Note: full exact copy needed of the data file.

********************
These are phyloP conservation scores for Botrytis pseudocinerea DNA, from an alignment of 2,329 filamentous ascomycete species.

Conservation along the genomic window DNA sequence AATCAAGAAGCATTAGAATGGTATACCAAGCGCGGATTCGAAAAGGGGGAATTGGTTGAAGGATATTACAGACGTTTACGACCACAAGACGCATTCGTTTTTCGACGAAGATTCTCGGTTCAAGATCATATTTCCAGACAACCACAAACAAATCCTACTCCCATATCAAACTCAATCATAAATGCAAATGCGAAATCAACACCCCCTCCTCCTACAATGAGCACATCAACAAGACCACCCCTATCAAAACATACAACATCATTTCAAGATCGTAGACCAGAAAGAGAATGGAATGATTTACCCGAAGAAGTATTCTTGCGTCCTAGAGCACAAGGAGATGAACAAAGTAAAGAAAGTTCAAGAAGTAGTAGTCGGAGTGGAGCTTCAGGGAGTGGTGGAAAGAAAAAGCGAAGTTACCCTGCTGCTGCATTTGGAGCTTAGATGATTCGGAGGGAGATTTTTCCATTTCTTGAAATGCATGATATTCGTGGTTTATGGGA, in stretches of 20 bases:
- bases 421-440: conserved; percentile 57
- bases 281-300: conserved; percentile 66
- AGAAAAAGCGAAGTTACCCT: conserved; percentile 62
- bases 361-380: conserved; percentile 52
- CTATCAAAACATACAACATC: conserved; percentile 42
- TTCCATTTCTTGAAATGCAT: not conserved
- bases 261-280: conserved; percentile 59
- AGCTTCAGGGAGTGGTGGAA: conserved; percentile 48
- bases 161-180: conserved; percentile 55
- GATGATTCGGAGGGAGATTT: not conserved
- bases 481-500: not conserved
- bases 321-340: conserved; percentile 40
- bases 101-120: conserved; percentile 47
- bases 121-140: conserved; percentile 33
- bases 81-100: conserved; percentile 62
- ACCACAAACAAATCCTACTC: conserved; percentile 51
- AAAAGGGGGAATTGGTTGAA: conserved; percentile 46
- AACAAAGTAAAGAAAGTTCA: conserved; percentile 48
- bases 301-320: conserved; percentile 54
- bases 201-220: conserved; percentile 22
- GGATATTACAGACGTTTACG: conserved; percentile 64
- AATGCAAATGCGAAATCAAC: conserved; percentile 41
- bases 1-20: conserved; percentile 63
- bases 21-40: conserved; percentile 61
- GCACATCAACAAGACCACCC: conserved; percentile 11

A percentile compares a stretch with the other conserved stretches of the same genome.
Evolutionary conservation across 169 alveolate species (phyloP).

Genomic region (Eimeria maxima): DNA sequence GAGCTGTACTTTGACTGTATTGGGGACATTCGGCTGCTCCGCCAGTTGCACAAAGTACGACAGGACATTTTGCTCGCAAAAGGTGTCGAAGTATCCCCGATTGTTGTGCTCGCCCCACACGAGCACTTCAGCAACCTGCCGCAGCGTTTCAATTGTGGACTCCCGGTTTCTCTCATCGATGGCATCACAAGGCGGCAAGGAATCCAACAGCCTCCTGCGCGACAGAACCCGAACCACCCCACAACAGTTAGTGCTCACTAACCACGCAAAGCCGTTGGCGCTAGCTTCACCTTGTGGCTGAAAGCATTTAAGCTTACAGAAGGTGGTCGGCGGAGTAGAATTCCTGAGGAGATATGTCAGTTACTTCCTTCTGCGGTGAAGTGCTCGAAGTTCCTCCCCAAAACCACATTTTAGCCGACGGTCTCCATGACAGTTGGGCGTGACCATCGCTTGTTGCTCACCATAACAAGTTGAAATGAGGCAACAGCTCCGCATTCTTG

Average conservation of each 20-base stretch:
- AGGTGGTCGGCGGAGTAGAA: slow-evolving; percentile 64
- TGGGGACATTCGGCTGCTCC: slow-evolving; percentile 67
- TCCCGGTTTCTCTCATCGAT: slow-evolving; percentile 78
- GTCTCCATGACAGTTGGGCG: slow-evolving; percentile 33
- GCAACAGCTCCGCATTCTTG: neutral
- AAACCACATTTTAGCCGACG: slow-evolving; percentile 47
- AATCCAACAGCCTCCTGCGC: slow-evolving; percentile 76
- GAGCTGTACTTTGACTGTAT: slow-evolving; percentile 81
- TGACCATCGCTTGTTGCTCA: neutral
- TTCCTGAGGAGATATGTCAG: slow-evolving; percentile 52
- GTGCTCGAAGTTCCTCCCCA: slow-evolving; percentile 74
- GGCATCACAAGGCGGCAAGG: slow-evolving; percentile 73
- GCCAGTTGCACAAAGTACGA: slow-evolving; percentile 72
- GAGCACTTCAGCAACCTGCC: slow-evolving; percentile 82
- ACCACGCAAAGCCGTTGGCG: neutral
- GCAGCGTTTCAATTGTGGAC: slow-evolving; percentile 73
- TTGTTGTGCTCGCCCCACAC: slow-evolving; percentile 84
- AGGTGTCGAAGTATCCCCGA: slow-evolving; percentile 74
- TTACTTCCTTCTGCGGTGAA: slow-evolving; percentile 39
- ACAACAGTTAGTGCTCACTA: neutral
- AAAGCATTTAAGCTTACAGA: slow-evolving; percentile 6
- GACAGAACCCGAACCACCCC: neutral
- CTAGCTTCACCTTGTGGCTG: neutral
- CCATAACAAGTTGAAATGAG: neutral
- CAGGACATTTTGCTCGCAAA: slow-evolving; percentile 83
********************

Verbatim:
These are phyloP conservation scores for Botrytis pseudocinerea DNA, from an alignment of 2,329 filamentous ascomycete species.

Conservation along the genomic window DNA sequence AATCAAGAAGCATTAGAATGGTATACCAAGCGCGGATTCGAAAAGGGGGAATTGGTTGAAGGATATTACAGACGTTTACGACCACAAGACGCATTCGTTTTTCGACGAAGATTCTCGGTTCAAGATCATATTTCCAGACAACCACAAACAAATCCTACTCCCATATCAAACTCAATCATAAATGCAAATGCGAAATCAACACCCCCTCCTCCTACAATGAGCACATCAACAAGACCACCCCTATCAAAACATACAACATCATTTCAAGATCGTAGACCAGAAAGAGAATGGAATGATTTACCCGAAGAAGTATTCTTGCGTCCTAGAGCACAAGGAGATGAACAAAGTAAAGAAAGTTCAAGAAGTAGTAGTCGGAGTGGAGCTTCAGGGAGTGGTGGAAAGAAAAAGCGAAGTTACCCTGCTGCTGCATTTGGAGCTTAGATGATTCGGAGGGAGATTTTTCCATTTCTTGAAATGCATGATATTCGTGGTTTATGGGA, in stretches of 20 bases:
- bases 421-440: conserved; percentile 57
- bases 281-300: conserved; percentile 66
- AGAAAAAGCGAAGTTACCCT: conserved; percentile 62
- bases 361-380: conserved; percentile 52
- CTATCAAAACATACAACATC: conserved; percentile 42
- TTCCATTTCTTGAAATGCAT: not conserved
- bases 261-280: conserved; percentile 59
- AGCTTCAGGGAGTGGTGGAA: conserved; percentile 48
- bases 161-180: conserved; percentile 55
- GATGATTCGGAGGGAGATTT: not conserved
- bases 481-500: not conserved
- bases 321-340: conserved; percentile 40
- bases 101-120: conserved; percentile 47
- bases 121-140: conserved; percentile 33
- bases 81-100: conserved; percentile 62
- ACCACAAACAAATCCTACTC: conserved; percentile 51
- AAAAGGGGGAATTGGTTGAA: conserved; percentile 46
- AACAAAGTAAAGAAAGTTCA: conserved; percentile 48
- bases 301-320: conserved; percentile 54
- bases 201-220: conserved; percentile 22
- GGATATTACAGACGTTTACG: conserved; percentile 64
- AATGCAAATGCGAAATCAAC: conserved; percentile 41
- bases 1-20: conserved; percentile 63
- bases 21-40: conserved; percentile 61
- GCACATCAACAAGACCACCC: conserved; percentile 11

A percentile compares a stretch with the other conserved stretches of the same genome.
Evolutionary conservation across 169 alveolate species (phyloP).

Genomic region (Eimeria maxima): DNA sequence GAGCTGTACTTTGACTGTATTGGGGACATTCGGCTGCTCCGCCAGTTGCACAAAGTACGACAGGACATTTTGCTCGCAAAAGGTGTCGAAGTATCCCCGATTGTTGTGCTCGCCCCACACGAGCACTTCAGCAACCTGCCGCAGCGTTTCAATTGTGGACTCCCGGTTTCTCTCATCGATGGCATCACAAGGCGGCAAGGAATCCAACAGCCTCCTGCGCGACAGAACCCGAACCACCCCACAACAGTTAGTGCTCACTAACCACGCAAAGCCGTTGGCGCTAGCTTCACCTTGTGGCTGAAAGCATTTAAGCTTACAGAAGGTGGTCGGCGGAGTAGAATTCCTGAGGAGATATGTCAGTTACTTCCTTCTGCGGTGAAGTGCTCGAAGTTCCTCCCCAAAACCACATTTTAGCCGACGGTCTCCATGACAGTTGGGCGTGACCATCGCTTGTTGCTCACCATAACAAGTTGAAATGAGGCAACAGCTCCGCATTCTTG

Average conservation of each 20-base stretch:
- AGGTGGTCGGCGGAGTAGAA: slow-evolving; percentile 64
- TGGGGACATTCGGCTGCTCC: slow-evolving; percentile 67
- TCCCGGTTTCTCTCATCGAT: slow-evolving; percentile 78
- GTCTCCATGACAGTTGGGCG: slow-evolving; percentile 33
- GCAACAGCTCCGCATTCTTG: neutral
- AAACCACATTTTAGCCGACG: slow-evolving; percentile 47
- AATCCAACAGCCTCCTGCGC: slow-evolving; percentile 76
- GAGCTGTACTTTGACTGTAT: slow-evolving; percentile 81
- TGACCATCGCTTGTTGCTCA: neutral
- TTCCTGAGGAGATATGTCAG: slow-evolving; percentile 52
- GTGCTCGAAGTTCCTCCCCA: slow-evolving; percentile 74
- GGCATCACAAGGCGGCAAGG: slow-evolving; percentile 73
- GCCAGTTGCACAAAGTACGA: slow-evolving; percentile 72
- GAGCACTTCAGCAACCTGCC: slow-evolving; percentile 82
- ACCACGCAAAGCCGTTGGCG: neutral
- GCAGCGTTTCAATTGTGGAC: slow-evolving; percentile 73
- TTGTTGTGCTCGCCCCACAC: slow-evolving; percentile 84
- AGGTGTCGAAGTATCCCCGA: slow-evolving; percentile 74
- TTACTTCCTTCTGCGGTGAA: slow-evolving; percentile 39
- ACAACAGTTAGTGCTCACTA: neutral
- AAAGCATTTAAGCTTACAGA: slow-evolving; percentile 6
- GACAGAACCCGAACCACCCC: neutral
- CTAGCTTCACCTTGTGGCTG: neutral
- CCATAACAAGTTGAAATGAG: neutral
- CAGGACATTTTGCTCGCAAA: slow-evolving; percentile 83